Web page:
COLLOQUIUM LECTURE - Facing Old New Frontiers in Visual Object Recognition Using Deep Learning

Speaker:
Daphna Weinshall
Date:
Tuesday, 13.11.2018, 14:30
Place:
Room 337 Taub Bld.
Affiliation:
School of Computer Science and Engineering, Hebrew University
Host:
Roy Schwartz

The emergence of very effective deep learning techniques in recent years has affected almost all areas of research remotely related to AI, and computer vision in particular has been changed irreversibly. In this talk I will focus on visual object recognitions. The incredible recent progress in this area, and the availability of very effective public domain tools for object recognition in images, allows us to reopen old questions and approach them from new directions with new tools. I will talk about two such questions. Specifically, in the first part of the lecture I will talk about curriculum learning, where a learner is exposed to examples whose difficulty level is gradually increased. This heuristic has been empirically shown to improve the outcome of learning in various models. Our main contribution is a theoretical result, showing that learning with a curriculum speeds up the rate of learning in the context of the regression and the hinge loss. Interestingly, we also show how curriculum learning and hard-sample mining, although conflicting at first sight, can coexist harmoniously within the same theoretical model. In the second part of the lecture I will talk about a new generative deep learning model, which we call GM-GAN. I will show how this model can be used for novelty detection, and also augment data in a semi-supervised setting when the labeled sample is small. I will conclude by showing how GM-GAN can be used for unsupervised clustering. Short Bio:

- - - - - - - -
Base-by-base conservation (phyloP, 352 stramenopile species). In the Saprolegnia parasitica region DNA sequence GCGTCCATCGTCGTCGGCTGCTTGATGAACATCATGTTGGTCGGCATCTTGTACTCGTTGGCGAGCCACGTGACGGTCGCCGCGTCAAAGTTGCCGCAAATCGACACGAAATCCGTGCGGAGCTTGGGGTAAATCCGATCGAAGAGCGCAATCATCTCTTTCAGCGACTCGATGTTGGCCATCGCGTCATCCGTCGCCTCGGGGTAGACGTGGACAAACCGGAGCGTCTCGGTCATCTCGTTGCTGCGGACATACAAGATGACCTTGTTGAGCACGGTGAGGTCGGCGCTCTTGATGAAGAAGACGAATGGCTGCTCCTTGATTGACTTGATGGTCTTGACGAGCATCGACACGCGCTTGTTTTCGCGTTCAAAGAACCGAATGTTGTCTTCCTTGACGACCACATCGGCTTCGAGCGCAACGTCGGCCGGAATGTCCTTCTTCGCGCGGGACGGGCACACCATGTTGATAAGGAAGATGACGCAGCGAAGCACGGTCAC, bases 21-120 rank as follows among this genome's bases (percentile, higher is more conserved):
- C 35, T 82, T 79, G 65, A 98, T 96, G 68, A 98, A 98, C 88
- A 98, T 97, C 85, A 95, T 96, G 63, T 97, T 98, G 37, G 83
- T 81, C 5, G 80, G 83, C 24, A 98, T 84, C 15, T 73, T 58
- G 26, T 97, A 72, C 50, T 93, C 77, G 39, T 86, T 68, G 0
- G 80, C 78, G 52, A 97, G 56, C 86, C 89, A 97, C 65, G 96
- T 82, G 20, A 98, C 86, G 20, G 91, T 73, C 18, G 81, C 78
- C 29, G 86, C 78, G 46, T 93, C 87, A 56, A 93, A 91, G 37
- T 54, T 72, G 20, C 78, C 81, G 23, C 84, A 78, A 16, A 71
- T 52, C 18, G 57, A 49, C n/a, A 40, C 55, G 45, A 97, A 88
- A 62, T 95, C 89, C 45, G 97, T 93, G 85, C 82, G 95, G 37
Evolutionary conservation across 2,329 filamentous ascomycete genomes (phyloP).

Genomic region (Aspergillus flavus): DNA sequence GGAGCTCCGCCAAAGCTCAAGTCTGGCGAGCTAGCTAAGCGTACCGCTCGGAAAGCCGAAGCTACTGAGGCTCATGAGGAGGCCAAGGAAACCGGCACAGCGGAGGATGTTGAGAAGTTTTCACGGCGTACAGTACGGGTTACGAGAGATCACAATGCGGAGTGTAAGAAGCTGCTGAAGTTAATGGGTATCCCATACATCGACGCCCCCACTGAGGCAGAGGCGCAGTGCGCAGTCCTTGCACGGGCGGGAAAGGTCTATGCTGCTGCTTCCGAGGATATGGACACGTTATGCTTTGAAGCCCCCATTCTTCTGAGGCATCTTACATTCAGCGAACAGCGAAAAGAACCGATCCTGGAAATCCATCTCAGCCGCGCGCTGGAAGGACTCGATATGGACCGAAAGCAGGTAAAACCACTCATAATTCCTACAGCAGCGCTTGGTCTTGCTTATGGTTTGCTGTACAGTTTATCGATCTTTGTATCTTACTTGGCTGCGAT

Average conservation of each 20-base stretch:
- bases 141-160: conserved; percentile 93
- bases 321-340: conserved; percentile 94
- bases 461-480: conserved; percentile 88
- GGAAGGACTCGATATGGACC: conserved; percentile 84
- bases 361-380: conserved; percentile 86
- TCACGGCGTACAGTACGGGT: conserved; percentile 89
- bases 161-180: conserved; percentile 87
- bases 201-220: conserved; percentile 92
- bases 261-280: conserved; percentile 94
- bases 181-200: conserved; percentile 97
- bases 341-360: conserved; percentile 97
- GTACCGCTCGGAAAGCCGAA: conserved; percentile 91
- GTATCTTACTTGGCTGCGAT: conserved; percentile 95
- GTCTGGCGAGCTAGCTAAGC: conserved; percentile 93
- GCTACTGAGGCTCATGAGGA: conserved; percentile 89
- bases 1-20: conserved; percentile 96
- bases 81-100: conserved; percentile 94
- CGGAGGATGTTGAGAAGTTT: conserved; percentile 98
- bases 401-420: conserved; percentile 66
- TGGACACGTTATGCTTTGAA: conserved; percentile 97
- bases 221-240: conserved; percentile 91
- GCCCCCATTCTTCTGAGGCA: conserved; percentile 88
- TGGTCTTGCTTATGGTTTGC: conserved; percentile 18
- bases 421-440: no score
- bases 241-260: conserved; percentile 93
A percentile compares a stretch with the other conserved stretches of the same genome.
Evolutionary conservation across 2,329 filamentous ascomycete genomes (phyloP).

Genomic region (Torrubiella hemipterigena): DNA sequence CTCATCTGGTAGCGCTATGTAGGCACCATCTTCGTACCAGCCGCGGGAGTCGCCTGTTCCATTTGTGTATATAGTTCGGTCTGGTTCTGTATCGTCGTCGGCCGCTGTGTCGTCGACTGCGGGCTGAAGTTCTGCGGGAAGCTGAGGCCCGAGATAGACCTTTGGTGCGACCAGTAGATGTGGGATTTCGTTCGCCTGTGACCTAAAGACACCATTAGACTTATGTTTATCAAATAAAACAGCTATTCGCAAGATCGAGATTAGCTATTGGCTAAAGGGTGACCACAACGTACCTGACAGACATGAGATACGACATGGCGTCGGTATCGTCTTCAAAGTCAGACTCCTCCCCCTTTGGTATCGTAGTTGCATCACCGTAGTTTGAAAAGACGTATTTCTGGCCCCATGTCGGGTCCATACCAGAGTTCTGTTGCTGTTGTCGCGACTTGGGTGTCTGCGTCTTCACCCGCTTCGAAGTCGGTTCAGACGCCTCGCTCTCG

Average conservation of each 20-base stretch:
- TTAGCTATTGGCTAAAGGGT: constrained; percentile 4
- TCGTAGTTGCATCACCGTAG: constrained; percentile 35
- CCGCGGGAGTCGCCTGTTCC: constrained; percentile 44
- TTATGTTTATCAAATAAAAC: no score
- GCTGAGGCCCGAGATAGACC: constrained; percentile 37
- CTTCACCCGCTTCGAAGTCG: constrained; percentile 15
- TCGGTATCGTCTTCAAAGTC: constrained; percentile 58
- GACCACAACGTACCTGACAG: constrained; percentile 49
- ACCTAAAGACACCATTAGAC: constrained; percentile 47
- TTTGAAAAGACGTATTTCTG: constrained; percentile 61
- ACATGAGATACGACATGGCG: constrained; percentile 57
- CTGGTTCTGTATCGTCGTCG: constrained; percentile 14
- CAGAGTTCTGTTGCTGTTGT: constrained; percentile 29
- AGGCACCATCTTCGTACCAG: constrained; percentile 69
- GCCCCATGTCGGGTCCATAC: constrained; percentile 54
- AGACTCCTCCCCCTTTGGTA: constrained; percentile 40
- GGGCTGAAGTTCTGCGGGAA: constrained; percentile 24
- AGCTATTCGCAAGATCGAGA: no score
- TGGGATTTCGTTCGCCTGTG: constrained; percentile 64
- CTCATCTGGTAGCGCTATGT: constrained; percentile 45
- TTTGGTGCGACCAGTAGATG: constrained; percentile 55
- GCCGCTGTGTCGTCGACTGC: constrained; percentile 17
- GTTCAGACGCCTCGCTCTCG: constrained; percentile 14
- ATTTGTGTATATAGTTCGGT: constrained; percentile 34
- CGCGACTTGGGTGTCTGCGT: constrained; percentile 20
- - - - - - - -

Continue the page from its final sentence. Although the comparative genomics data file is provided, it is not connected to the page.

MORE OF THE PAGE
Daphna Weinshall received the BSc degree in mathematics and computer science from Tel-Aviv University, Tel-Aviv Israel, in 1982. She received the MSc and PhD degrees in mathematics and statistics from Tel-Aviv University in 1985 and 1986, respectively, working on models of evolution and population genetics. Between 1987 and 1992, she visited the center for biological information processing at MIT and the IBM T.J. Watson Research Center. In 1993, she joined the Institute of Computer Science at the Hebrew University of Jerusalem, where she is now a full professor. Her research interests include computer and biological vision, as well as machine and human learning. Her recent interests include the learning of distance functions, object class recognition, cognitive passwords, and Virtual Reality in schizophrenia research.

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